The FIT for Follow-Up study is looking at whether offering a Faecal Immunochemical Test (FIT), once a year, to people in the intermediate risk group is an effective and safe alternative to 3-yearly follow-up colonoscopy. The study will also look at how acceptable the FIT is to this group of people as an alternative to follow-up colonoscopy, and whether it is a more effective use of health service resources. The FIT test is described below.
What type of study is the FIT for Follow-Up study?
The study will compare the accuracy of annual FIT testing with the results of the year 3 follow-up colonoscopy.
People who agreed to take part in our research project and provided their consent have been asked to complete a Faecal Immunochemical Test (FIT) once a year. If a FIT kit result is positive at any stage, the study participant is offered their planned 3-year follow-up colonoscopy immediately, rather than waiting until the third year. If a participant is negative at each FIT test, they will still be offered their 3-year follow-up colonoscopy, as part of standard care within the NHS Bowel Cancer Screening Programme. Similarly, anyone who did not choose to participate in this study will still be offered a 3-year follow-up colonoscopy as part of standard care within the screening programme.
There is a separate website for participants in the FIT for Follow-Up study which has further details of the study.
What is a FIT test (Faecal Immunochemical Test)?
FIT stands for Faecal Immunochemical Test. Like the guaiac Faecal Occult Blood Test (gFOBt) that is currently used in the NHS Bowel Cancer Screening Programme, this test is used to detect blood in the stool that is not visible to the eye (‘hidden blood’). Growths in the bowel, called ‘polyps’ or ‘adenomas’ can lead to small amounts of blood being lost in the stool as hidden blood. Bowel polyps are common and are not cancer, but they can develop into cancer over time so they are removed if they are found. Bowel cancer can also cause blood to be lost in the stool. The FIT kit is used to look for hidden blood in stool to determine whether an individual needs further examination, which can enable the removal of bowel polyps and identify bowel cancers at an early stage when they are much more likely to be successfully treated. The FIT kit can be sent in the post, is simple to do and can be completed at home.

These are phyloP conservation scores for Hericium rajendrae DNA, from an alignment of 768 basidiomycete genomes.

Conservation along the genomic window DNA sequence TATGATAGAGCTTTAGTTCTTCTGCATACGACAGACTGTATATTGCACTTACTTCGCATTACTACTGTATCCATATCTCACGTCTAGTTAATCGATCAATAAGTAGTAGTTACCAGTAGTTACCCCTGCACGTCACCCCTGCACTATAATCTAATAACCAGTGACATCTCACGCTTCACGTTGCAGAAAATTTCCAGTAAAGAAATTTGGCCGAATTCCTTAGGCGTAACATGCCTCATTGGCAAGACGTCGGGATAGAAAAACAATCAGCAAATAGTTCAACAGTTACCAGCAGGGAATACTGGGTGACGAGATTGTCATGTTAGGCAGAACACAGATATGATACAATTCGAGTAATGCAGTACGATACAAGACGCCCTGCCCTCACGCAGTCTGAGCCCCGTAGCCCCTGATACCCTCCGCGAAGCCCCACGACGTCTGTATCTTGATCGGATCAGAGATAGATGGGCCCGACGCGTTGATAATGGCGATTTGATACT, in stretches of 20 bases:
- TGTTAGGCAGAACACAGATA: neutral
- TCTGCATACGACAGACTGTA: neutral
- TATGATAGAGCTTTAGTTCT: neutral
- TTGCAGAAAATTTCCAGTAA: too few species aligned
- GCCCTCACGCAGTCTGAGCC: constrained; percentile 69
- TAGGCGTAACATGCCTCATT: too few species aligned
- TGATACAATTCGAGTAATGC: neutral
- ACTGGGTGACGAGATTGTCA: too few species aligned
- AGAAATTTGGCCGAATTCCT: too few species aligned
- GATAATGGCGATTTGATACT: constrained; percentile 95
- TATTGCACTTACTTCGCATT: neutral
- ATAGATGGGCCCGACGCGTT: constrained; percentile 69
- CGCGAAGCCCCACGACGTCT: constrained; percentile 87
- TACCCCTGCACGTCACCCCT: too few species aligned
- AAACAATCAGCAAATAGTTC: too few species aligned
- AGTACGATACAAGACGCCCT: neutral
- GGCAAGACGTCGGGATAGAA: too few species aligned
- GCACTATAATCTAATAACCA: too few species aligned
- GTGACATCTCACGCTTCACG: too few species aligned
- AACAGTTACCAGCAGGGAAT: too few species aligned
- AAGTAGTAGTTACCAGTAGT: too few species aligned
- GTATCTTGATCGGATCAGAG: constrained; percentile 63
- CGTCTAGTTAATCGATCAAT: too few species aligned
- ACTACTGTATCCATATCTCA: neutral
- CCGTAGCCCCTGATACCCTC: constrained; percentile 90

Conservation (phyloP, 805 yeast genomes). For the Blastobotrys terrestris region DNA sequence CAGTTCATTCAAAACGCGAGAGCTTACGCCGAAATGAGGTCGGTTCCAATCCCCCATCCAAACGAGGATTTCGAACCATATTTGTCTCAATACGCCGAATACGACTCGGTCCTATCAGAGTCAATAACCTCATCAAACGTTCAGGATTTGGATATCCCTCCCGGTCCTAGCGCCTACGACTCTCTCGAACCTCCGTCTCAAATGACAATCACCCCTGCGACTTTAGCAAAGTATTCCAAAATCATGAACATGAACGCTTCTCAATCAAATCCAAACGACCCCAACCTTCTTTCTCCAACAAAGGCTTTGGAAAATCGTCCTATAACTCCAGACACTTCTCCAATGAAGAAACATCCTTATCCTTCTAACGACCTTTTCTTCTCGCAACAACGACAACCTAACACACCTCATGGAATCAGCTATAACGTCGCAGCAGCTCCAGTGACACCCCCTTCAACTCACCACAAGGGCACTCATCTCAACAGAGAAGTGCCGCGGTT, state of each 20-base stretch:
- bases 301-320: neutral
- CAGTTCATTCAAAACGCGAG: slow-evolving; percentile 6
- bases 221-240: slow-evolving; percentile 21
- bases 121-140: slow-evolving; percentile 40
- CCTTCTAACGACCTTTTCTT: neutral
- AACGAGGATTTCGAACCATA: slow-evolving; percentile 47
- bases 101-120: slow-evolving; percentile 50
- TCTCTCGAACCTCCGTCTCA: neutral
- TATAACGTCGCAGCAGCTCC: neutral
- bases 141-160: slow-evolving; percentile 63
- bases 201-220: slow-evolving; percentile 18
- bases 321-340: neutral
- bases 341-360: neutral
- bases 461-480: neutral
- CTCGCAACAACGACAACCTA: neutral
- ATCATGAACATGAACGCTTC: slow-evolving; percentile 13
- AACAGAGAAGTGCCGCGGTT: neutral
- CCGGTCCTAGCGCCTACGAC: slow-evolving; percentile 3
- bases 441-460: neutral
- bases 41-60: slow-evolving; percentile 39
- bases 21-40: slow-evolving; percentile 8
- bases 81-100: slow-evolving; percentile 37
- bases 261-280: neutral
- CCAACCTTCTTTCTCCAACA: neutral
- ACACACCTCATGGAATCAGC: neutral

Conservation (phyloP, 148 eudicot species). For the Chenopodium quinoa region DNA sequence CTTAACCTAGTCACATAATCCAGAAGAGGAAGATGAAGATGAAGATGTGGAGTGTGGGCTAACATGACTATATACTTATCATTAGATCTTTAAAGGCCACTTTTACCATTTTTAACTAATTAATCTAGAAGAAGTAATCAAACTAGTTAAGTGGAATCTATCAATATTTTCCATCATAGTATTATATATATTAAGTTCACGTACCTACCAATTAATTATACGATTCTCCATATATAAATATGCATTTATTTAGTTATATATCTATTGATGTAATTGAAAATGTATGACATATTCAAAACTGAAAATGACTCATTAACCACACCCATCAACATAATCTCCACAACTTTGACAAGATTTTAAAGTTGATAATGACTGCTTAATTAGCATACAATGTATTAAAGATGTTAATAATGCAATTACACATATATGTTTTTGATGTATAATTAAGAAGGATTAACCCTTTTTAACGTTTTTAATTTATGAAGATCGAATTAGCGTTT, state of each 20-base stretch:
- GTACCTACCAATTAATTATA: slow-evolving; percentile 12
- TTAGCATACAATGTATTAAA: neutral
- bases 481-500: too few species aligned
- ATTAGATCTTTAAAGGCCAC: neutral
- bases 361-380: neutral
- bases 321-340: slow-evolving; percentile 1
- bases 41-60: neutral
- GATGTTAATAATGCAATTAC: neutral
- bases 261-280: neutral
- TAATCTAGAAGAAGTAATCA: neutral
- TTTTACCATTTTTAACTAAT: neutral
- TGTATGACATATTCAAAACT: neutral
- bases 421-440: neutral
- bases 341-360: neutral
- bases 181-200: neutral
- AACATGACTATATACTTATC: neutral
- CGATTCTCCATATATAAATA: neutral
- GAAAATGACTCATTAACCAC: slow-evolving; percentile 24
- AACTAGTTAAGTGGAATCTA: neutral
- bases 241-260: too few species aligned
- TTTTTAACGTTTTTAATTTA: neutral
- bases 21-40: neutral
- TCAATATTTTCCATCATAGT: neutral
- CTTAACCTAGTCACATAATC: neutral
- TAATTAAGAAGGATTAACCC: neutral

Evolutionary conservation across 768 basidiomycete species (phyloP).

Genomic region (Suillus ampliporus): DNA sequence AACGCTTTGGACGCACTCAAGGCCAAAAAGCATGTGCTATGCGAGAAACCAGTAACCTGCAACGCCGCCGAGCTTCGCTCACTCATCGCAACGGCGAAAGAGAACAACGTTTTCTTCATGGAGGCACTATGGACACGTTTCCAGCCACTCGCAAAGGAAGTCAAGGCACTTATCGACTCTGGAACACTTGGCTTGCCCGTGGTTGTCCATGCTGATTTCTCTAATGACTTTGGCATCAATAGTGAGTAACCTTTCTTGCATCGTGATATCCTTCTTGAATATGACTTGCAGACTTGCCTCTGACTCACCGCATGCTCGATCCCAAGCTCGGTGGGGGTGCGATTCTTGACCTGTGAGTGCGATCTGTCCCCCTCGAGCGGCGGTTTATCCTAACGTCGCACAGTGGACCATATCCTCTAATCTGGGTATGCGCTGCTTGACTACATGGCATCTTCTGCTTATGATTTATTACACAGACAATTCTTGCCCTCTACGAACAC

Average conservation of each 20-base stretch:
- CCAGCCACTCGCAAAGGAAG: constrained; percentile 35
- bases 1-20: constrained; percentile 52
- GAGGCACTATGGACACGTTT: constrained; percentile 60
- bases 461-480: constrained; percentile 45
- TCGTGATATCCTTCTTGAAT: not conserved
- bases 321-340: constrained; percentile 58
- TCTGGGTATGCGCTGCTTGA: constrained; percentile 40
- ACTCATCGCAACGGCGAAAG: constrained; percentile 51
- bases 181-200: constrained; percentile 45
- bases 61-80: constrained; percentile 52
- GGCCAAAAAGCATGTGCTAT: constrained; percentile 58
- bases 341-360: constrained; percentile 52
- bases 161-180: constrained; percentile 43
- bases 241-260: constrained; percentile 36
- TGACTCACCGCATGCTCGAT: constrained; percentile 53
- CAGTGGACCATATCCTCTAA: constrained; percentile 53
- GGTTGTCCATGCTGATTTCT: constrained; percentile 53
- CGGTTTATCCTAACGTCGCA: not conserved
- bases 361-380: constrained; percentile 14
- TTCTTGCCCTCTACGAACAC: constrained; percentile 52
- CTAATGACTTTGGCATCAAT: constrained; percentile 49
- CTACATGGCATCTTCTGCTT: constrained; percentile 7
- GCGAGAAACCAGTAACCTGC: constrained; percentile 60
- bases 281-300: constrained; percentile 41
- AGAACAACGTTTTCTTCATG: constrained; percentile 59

When and where is the study taking place?
The FIT for Follow-Up study is taking place in England. It began in February 2012, and is not expected to be complete until the end of 2016. This study has now completed recruitment: no new invitations will be sent, but if you have received an invitation previously and not returned your test kit, you should be able to participate if you return the kit and consent form – please contact us if you have questions regarding this.
Who is included in the study?
We invited people to participate in this study through the NHS Bowel Cancer Screening Programme. People were eligible to be invited if they were between 60 and 71 years of age, had taken part in the NHS Bowel Cancer Screening Programme, and tested positive for blood in their stool, and subsequently had a colonoscopy at which one large polyp or multiple small polyps were found (and so were considered at intermediate risk).
What type of information does the CSPRG hold for the purposes of the FIT for Follow-Up study?
We invited approximately 8,000 eligible people from across England to participate in this study between 2012 and 2014. If you received an invitation to participate in the study, your details will be kept on a list of invited participants for the FIT for Follow-Up study that is held by the NHS Bowel Cancer Screening Programme. If you decided to participate and returned a consent form, your identifiable details will have been passed to the CSPRG and your data will be used in the study.
We hold identifiable information (including name, address and date of birth) and clinical information relating to bowel tests during the time period of the study.
What approvals has this study received?
This study received:
- Ethics approval from the NHS Research Ethics Service (NRES) London – City and East committee
- Section 251 approval from the National Information Governance Board (NIGB) Ethics and Confidentiality Committee (the predecessor of the Confidentiality Advisory Group)
- Research and Development Approval from the Royal Surrey County Hospital NHS Trust
Why do we need to hold identifiable data for this study?
We need to use identifiable information for this study as we need to contact participants by mail throughout the study, and we need to request data on follow-up colonoscopies from the local bowel cancer screening centres.
How long will we retain the data?
The study is currently due to finish on 31st December 2016. It is a requirement of Imperial College London, which is the organisation responsible for this study, that we hold study data for 10 years after the end date. We therefore plan to hold the data for this study until December 2026.
What are the results of the study and what impact have they had?
The FIT for Follow-Up study completed in March 2017 and when the results have been analysed, the detailed findings will be published in peer-reviewed medical journals and on the NHS National Institute for Health Research website. A summary of the findings will also be placed on this website.